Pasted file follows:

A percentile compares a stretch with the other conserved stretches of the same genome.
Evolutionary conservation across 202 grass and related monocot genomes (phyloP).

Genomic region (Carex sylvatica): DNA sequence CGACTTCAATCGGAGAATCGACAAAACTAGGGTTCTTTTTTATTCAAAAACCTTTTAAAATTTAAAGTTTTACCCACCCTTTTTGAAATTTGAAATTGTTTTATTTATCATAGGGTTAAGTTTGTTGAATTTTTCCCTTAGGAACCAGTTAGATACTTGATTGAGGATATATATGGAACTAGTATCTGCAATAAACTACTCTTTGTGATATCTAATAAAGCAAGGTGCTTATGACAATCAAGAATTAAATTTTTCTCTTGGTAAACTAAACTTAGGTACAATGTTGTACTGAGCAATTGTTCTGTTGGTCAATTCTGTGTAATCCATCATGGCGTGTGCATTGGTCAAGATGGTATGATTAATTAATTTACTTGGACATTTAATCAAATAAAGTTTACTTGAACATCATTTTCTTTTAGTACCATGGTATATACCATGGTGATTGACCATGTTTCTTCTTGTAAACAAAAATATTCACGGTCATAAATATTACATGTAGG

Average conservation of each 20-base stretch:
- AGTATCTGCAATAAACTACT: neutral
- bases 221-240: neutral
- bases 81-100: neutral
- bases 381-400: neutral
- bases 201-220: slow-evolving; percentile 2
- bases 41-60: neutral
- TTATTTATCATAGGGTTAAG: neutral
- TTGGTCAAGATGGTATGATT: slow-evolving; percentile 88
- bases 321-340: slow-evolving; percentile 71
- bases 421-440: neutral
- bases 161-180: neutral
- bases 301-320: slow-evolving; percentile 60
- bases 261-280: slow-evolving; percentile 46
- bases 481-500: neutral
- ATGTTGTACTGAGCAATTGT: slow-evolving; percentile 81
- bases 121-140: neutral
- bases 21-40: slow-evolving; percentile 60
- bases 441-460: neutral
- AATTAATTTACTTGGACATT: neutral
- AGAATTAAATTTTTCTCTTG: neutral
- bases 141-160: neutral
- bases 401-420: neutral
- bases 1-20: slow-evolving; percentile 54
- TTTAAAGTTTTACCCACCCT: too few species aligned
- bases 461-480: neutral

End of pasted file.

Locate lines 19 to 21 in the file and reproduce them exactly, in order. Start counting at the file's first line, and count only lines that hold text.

- ATGTTGTACTGAGCAATTGT: slow-evolving; percentile 81
- bases 121-140: neutral
- bases 21-40: slow-evolving; percentile 60